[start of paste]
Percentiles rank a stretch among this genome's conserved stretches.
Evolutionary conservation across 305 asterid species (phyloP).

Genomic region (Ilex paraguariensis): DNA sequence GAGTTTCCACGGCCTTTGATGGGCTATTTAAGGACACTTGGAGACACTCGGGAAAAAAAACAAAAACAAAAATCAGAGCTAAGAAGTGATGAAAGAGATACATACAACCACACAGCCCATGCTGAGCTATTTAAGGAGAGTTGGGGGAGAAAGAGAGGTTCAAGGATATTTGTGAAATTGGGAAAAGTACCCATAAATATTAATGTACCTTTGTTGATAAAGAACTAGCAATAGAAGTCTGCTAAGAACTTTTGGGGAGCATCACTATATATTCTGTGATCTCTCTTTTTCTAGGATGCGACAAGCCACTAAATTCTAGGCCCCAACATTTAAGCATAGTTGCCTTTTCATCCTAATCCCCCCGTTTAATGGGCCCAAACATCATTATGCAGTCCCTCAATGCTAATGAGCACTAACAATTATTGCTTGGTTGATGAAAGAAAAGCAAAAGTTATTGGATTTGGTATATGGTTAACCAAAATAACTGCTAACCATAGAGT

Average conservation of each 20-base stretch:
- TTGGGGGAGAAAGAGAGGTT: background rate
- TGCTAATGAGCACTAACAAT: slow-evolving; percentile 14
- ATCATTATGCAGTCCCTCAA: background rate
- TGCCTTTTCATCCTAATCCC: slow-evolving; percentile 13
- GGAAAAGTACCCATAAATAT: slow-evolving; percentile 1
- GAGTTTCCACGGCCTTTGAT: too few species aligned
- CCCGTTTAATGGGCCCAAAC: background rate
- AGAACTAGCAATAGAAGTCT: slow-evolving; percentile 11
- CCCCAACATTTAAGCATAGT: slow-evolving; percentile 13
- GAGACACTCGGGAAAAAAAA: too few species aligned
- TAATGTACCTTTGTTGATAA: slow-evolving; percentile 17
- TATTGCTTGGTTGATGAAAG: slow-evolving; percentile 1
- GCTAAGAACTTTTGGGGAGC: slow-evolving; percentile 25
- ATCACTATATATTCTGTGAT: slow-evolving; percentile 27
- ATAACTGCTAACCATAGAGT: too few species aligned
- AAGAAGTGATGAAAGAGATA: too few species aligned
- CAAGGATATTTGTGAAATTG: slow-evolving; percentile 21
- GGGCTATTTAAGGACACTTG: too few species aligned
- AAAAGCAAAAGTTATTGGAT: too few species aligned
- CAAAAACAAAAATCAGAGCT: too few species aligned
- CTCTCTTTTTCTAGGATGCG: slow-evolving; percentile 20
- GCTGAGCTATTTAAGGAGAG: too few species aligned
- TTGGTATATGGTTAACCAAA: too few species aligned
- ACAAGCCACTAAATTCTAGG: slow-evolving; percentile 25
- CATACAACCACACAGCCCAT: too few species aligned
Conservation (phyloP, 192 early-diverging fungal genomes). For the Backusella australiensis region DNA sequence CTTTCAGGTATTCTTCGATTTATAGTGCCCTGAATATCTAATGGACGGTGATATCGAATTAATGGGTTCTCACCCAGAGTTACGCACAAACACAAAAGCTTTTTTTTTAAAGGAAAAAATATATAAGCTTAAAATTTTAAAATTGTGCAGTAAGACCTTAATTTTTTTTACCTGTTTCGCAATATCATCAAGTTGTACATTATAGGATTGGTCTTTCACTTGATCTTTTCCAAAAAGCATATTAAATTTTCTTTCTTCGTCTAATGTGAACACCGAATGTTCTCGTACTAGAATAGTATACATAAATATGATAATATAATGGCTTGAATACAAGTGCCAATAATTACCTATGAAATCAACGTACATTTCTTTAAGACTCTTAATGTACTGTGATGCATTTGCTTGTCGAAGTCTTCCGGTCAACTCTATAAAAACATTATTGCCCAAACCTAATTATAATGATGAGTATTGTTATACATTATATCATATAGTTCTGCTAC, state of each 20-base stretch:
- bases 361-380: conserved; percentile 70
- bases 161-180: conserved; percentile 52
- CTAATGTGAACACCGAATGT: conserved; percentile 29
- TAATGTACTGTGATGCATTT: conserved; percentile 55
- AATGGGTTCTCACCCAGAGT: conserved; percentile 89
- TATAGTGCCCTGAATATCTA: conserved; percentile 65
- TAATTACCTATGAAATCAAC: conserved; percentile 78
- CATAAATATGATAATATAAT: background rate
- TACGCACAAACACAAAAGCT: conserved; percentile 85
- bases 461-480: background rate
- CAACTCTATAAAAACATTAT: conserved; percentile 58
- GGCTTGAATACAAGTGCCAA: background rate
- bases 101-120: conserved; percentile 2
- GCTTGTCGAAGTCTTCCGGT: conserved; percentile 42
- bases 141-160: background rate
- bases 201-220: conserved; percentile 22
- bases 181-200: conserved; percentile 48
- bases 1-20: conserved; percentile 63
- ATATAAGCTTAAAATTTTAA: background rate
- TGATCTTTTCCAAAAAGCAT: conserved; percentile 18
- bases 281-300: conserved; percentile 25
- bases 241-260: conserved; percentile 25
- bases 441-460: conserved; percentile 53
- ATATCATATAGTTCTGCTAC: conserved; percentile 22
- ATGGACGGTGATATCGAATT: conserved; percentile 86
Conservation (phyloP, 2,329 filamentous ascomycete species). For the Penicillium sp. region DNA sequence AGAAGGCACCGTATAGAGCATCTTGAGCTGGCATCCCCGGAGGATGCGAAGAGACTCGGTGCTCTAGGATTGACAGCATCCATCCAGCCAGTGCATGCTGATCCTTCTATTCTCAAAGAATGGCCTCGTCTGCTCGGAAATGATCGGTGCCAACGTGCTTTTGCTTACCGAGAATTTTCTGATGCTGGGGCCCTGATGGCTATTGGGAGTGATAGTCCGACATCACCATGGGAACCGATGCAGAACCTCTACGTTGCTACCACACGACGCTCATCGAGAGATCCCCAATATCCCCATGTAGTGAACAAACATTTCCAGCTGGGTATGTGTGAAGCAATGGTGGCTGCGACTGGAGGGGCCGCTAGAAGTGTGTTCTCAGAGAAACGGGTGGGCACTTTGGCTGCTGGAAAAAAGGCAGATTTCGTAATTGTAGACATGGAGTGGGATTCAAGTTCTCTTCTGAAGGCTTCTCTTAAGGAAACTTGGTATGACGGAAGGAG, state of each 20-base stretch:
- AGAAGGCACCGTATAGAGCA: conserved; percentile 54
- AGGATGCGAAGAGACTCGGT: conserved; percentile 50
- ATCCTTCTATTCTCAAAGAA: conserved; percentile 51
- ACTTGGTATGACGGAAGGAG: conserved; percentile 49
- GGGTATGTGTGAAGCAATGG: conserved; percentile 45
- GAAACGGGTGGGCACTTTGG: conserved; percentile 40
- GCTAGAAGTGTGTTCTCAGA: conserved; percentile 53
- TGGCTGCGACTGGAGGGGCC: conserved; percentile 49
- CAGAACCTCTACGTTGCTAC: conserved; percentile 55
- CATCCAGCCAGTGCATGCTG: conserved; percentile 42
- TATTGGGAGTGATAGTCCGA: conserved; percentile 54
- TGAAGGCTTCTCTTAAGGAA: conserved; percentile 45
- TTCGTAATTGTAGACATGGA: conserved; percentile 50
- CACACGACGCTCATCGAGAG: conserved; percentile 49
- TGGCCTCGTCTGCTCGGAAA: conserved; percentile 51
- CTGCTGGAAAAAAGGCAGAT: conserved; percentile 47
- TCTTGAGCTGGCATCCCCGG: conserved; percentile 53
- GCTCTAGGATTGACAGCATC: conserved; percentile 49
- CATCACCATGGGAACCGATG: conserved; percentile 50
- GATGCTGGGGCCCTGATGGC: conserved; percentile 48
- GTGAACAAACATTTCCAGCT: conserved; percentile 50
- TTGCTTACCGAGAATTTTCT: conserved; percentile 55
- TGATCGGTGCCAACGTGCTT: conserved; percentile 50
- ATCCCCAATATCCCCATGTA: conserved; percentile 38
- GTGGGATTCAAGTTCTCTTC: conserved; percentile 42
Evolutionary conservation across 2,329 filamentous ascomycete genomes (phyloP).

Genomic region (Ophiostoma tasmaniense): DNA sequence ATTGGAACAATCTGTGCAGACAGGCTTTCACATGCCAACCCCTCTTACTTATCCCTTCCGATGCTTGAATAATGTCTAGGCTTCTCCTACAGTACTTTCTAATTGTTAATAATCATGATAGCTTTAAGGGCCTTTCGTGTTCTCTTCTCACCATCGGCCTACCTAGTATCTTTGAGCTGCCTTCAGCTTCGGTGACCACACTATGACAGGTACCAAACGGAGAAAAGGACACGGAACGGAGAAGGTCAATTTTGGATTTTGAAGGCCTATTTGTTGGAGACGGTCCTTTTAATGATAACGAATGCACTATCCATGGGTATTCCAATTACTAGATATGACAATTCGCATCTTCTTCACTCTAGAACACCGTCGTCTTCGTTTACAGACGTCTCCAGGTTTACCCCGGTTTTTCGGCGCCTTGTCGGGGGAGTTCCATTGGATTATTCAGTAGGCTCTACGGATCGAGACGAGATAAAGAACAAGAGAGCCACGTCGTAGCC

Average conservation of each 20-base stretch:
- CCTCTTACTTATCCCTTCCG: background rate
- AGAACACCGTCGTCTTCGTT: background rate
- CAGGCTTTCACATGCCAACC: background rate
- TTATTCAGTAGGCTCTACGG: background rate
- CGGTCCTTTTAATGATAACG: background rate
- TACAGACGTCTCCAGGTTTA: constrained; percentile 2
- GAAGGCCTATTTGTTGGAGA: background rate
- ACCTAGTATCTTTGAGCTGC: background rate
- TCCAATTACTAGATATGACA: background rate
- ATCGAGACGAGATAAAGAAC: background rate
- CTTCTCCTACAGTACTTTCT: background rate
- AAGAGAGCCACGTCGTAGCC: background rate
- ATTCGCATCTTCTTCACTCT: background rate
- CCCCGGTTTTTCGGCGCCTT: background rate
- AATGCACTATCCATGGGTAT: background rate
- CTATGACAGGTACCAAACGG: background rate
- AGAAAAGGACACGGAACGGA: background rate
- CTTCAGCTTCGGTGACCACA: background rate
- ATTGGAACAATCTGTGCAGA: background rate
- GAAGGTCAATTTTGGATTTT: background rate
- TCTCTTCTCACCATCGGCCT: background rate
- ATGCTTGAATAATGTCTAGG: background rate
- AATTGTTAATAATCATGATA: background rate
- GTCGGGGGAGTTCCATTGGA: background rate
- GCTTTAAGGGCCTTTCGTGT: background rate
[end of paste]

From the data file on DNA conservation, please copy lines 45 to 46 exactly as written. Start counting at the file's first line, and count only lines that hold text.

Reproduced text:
- bases 141-160: background rate
- bases 201-220: conserved; percentile 22